This paper identifies the neural signature of social status and popularity in small groups. Using a new paradigm for social cognitive neuroscience, we show that social cognition regions of the brain track target popularity. Specifically, the more popular targets are, the more brain activation of perceivers in each region, linearly. This is also true for the valuation regions of the brain. Specifically, the more popular targets are, the more brain activation of perceivers in each region, linearly as well. Importantly, we find that the valuation system is the orchestrator of neural activity in response to status. The brain’s system for detecting goal-relevant – and therefore affectively salient – stimuli automatically appraises group members, translating their popularity into enhanced engagement of systems that analyze others’ faces and predict their mental states. One important implication of this work is that it is likely that the mechanisms we have uncovered play a role in the induction and reproduction of hierarchy, a stable and consistent feature of human and primate social groups.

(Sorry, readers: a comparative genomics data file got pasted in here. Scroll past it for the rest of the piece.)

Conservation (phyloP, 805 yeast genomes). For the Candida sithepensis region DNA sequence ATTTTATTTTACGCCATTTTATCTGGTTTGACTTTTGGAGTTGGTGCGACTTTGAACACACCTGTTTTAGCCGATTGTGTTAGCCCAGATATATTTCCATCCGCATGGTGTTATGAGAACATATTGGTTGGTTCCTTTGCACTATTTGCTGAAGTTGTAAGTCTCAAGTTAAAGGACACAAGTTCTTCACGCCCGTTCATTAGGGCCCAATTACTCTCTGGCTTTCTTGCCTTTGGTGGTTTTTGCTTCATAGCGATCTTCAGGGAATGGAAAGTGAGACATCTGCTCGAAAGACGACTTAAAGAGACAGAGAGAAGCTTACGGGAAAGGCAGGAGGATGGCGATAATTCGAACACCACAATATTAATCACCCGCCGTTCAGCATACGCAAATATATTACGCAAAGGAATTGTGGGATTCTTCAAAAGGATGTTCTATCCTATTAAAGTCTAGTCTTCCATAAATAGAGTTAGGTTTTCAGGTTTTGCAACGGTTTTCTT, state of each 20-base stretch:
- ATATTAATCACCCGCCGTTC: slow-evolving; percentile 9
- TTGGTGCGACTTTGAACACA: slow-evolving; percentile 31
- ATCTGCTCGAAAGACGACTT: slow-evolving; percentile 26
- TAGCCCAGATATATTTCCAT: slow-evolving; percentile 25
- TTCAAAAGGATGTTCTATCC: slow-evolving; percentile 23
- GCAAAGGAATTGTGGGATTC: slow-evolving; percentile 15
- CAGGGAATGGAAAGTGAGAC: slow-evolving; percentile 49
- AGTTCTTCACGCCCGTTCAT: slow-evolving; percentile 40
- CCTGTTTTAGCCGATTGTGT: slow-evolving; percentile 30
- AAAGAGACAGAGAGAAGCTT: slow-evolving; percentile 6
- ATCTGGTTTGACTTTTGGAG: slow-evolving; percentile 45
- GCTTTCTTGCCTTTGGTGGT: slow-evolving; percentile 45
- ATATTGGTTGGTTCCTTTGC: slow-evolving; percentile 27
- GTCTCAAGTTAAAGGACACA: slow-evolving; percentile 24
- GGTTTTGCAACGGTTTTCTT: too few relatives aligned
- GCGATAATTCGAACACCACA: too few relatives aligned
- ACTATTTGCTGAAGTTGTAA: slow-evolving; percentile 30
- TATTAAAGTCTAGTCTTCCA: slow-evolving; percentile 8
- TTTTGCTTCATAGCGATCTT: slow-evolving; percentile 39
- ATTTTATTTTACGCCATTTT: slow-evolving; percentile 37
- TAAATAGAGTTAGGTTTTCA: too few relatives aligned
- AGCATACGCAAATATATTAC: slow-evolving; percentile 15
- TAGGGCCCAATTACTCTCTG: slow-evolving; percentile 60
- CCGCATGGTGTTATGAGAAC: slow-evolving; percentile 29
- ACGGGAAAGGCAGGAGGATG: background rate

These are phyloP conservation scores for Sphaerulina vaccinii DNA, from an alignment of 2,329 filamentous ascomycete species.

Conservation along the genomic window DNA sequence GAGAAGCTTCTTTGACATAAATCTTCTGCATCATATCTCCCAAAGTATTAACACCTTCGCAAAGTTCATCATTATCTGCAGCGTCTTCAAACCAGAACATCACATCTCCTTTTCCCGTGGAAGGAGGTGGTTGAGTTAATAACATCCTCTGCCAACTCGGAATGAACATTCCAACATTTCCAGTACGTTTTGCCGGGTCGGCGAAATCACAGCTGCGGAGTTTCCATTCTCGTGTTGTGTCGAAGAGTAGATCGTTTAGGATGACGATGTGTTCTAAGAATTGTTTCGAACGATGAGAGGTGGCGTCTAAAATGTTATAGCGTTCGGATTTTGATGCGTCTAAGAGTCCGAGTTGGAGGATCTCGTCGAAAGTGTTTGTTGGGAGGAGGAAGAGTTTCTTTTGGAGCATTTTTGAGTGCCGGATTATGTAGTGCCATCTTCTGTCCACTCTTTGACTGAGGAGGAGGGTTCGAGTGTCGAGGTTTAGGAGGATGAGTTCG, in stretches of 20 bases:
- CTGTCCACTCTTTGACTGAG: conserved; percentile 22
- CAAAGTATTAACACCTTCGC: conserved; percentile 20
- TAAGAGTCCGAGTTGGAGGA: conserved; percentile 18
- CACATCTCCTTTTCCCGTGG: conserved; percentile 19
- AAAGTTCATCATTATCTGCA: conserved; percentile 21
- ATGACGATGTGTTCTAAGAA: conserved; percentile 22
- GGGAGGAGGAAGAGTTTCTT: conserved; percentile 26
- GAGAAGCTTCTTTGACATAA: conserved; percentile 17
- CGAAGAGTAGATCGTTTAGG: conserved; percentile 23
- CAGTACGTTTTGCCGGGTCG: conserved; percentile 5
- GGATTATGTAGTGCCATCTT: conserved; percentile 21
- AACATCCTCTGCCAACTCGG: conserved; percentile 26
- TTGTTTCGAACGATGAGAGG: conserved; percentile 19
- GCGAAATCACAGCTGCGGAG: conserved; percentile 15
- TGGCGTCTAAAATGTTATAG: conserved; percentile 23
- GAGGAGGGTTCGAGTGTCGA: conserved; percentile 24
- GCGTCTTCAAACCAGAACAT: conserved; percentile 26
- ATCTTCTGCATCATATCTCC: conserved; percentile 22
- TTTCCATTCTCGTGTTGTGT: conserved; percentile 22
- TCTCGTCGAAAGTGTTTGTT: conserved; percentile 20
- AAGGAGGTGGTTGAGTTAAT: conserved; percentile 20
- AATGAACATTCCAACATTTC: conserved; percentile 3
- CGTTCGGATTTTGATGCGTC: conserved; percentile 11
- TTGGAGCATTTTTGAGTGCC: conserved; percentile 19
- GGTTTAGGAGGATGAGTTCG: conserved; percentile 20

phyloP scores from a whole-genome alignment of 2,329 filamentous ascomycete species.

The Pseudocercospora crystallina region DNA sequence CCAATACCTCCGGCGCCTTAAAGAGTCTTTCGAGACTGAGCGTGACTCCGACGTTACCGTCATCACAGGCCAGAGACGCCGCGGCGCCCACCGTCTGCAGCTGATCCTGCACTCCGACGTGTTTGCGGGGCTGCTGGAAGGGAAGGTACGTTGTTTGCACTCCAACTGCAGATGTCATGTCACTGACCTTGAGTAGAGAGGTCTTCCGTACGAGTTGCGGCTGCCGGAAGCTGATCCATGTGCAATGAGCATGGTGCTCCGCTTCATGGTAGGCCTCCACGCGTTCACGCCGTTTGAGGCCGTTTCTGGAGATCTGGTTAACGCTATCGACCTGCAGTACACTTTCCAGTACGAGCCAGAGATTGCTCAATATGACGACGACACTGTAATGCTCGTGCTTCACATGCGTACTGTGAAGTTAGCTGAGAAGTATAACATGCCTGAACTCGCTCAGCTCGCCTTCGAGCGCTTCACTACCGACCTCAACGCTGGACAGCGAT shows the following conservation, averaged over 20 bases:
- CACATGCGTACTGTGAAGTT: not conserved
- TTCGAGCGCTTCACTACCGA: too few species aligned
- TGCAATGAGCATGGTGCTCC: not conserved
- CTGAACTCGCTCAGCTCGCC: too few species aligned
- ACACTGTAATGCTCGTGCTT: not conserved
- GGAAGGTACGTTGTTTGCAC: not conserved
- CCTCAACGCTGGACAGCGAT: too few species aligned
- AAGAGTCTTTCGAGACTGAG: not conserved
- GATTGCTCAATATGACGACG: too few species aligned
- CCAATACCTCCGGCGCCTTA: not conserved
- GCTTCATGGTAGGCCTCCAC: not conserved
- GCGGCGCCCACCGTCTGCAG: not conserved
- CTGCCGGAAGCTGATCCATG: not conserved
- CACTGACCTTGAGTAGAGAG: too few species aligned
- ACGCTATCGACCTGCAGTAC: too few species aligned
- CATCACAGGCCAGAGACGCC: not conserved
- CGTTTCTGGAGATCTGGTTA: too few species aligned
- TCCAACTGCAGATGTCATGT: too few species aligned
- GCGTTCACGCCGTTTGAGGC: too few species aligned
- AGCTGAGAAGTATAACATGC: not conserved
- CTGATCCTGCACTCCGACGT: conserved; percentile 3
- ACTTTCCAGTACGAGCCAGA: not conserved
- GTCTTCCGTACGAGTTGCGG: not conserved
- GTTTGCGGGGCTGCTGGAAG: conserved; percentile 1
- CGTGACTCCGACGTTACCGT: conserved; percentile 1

Check out coverage on the study in
- Jarett, Christian. "How Popular People's Brains are Different." New York Magazine, December 2015.
- Sapolsky, Robert M. "Brain Reflexes That Monitor the Pecking Order." The Wall Street Journal, December 9, 2015.
Read the paper:
Noam Zerubavel, Peter S. Bearman, Jochen Weber, and Kevin N. Ochsner. Neural mechanisms tracking popularity in real-world social networks. Proceedings of the National Academy of Sciences 2015 ; published ahead of print November 23, 2015, doi:10.1073/pnas.1511477112.